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In response to the COVID-19 pandemic and the numerous travel bans and “shelter in place” orders which have been recently announced, the U.S. Citizenship and Immigration Services (USCIS) announced today that it will extend certain filing deadlines by 60 days.
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On March 27, 2020, U.S. Citizenship and Immigration Services (USCIS) updates on the H-1B cap registration process. Employers and attorneys will need to log into the USCIS Registration portal in order to learn the status of each registration. 
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Update: Extension of the REAL ID Enforcement Deadline

March 26, 2020 | Blog | By Colleen DiNicola

Due to the national emergency declaration resulting from the COVID-19 pandemic, several states have closed and/or restricted services at DMV offices, precluding millions of people from applying for a REAL ID.  Accordingly, on March 26, 2020, Acting Secretary for the Department of Homeland Security (DHS), Chad Wolf, announced that the deadline for enforcement of the REAL ID Act would be extended by one year to October 1, 2021.
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COVID-19 Immigration-Related Updates

March 20, 2020 | Blog | By Immigration News Team

We provide the following information to assist our clients to keep track of some of the most salient Coronavirus-related immigration changes and developments:
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Read about New York State’s federal lawsuit against DHS and CBP for the Trump Administration's recent ban on Global Entry enrollments and renewals for New York residents.
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New Developments in U.S. Immigration Court

February 14, 2020 | Blog | By Molly P O'Shea

The Trump administration has introduced a number of new rules, regulations, and policies intended to maximize efficiency within the EOIR. Employers, legal counsel, and any individual in immigration court proceedings should be aware of these updates, due to their potentially adverse impact on the independence of immigration judges and respondents’ due process rights as they navigate the legal system.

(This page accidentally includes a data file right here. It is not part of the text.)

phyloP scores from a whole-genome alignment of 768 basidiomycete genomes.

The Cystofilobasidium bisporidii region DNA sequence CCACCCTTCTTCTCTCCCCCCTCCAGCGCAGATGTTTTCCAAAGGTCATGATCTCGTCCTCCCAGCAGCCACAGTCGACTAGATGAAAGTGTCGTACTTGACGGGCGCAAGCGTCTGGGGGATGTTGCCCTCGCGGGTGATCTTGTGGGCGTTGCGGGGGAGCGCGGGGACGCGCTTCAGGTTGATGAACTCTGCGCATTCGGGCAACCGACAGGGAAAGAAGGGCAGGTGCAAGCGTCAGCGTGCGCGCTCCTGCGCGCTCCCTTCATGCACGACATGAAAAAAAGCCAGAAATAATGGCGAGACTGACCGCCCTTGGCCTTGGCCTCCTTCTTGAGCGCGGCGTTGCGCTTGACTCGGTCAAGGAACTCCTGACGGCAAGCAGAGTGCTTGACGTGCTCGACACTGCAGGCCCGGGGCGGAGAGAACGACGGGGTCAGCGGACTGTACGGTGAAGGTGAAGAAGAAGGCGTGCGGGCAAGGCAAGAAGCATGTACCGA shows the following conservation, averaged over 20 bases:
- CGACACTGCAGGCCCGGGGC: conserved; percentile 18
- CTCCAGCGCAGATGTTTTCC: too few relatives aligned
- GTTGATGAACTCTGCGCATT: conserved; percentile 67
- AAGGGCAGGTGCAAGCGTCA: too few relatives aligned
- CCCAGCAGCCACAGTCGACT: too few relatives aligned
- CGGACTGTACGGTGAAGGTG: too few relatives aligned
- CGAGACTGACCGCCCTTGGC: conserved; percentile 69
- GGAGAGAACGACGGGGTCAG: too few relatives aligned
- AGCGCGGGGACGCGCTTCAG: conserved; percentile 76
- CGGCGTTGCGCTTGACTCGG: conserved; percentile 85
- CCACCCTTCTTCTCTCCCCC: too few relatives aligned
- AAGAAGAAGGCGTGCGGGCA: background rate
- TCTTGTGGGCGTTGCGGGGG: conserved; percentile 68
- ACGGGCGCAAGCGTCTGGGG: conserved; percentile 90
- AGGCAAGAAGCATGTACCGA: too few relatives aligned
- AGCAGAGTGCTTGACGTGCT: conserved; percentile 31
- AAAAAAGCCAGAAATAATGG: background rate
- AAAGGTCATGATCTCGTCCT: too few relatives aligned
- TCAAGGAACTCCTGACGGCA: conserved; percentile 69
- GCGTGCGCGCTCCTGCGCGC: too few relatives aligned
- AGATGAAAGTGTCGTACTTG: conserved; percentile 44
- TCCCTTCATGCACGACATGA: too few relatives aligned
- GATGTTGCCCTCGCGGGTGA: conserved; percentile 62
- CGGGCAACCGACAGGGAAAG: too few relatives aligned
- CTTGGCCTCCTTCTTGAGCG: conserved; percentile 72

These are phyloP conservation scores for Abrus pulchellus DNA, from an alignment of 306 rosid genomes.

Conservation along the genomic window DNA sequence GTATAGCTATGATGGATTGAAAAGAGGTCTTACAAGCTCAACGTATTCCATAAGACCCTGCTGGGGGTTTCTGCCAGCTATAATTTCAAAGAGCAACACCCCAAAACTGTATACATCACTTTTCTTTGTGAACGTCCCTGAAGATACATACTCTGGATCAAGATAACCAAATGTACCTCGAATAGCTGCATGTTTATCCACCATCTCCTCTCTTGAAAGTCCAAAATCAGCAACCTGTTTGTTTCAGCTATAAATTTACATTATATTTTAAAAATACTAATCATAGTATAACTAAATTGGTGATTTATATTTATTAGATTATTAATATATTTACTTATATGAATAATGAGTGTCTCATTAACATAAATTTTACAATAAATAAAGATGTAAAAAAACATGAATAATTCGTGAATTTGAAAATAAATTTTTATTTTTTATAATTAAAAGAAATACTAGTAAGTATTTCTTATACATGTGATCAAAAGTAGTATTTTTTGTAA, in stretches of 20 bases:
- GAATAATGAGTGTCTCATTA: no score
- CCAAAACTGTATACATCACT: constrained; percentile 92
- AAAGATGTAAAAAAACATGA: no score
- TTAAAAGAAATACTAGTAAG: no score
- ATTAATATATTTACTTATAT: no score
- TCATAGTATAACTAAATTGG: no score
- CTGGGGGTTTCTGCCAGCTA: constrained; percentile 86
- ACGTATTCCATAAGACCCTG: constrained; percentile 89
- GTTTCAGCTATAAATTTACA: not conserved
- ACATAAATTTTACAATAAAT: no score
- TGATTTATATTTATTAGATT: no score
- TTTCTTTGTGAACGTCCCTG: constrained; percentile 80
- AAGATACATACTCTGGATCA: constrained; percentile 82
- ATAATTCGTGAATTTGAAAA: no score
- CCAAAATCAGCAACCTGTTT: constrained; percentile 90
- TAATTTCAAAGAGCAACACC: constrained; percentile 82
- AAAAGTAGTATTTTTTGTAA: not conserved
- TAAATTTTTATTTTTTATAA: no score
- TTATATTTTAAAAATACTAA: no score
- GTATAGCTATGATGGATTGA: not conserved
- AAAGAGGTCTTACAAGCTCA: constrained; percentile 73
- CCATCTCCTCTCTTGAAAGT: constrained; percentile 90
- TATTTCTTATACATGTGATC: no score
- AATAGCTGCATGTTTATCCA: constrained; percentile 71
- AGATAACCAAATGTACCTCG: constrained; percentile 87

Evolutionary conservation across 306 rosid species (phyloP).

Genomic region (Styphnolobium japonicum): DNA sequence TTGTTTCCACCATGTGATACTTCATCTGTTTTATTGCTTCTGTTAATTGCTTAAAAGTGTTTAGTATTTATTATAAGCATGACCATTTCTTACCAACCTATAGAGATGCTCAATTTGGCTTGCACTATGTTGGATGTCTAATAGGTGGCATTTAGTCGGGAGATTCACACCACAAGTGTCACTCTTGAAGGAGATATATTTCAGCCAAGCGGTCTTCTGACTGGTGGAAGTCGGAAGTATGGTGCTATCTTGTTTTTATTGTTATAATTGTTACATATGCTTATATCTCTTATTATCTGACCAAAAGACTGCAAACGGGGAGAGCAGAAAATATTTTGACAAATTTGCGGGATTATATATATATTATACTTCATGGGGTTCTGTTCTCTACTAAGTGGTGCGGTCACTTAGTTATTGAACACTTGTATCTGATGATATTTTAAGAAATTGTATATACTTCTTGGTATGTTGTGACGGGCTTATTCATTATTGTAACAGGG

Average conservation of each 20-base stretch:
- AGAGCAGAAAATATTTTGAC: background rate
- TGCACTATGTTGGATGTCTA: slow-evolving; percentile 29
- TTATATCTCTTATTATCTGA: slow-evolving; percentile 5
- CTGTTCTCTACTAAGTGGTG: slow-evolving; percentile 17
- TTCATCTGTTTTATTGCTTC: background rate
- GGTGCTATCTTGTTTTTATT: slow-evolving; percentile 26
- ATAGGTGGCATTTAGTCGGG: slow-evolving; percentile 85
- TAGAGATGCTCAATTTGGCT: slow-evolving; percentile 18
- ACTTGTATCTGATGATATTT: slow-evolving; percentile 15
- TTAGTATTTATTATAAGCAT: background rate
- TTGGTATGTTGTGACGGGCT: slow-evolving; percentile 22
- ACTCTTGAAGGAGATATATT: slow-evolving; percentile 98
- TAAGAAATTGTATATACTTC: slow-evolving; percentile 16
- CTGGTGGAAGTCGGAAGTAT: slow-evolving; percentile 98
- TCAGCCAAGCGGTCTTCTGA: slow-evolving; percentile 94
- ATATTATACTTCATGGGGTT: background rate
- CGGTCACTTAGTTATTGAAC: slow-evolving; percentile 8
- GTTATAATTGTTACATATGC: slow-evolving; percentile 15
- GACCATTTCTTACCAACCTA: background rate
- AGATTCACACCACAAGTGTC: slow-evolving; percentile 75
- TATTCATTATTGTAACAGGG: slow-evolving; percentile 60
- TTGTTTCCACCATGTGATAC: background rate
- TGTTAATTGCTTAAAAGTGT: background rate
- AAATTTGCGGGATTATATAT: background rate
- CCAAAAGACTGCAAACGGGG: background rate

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On January 24, 2020 the US Department of State published a rule that amends part of the regulations governing the issuance of “B” visitor visas. This regulatory amendment now establishes a rebuttable presumption that an applicant for a “B” visitor visa, who a consular officer believes will give birth during her visit to the US, is applying for the visa and traveling to the US for the primary purpose of securing US citizenship for the child.
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Department of State Announces Visa Reciprocity Changes

January 21, 2020 | Blog | By Lindsey Steinberg

The United States Department of State (DOS) recently made a number of significant changes to visa “reciprocity” tables.  Reciprocity involves either additional fees, or shorter validity periods (or both) for visa applicants from certain countries and for certain visa classifications.
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New Policy Guidance on Good Moral Character Determinations

January 10, 2020 | Blog | By Lindsey Steinberg

If a permanent resident plans to become a U.S. citizen, he or she should be aware that certain behaviors could have an adverse affect. The Immigration and Nationality Act lists establishing Good Moral Character as a requirement for naturalization. There are some crimes which, if a person has been convicted of at any time during his or her life, disqualifies him or her from becoming a U.S. Citizen.
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Increased Challenges for the H-1B

November 25, 2019 | Blog | By Barbara Chin

Anyone who works in legal or HR and handles work authorizations for their employees will agree that hiring foreign nationals or international transfers has become much more difficult under the current administration and its interpretation of President Trump’s Hire America/Buy America (BAHA) Policy, which he issued by Executive Order in April 2017. The latest statistics issued by USCIS confirm the difficulty of processing H-1B Petitions over the past three years.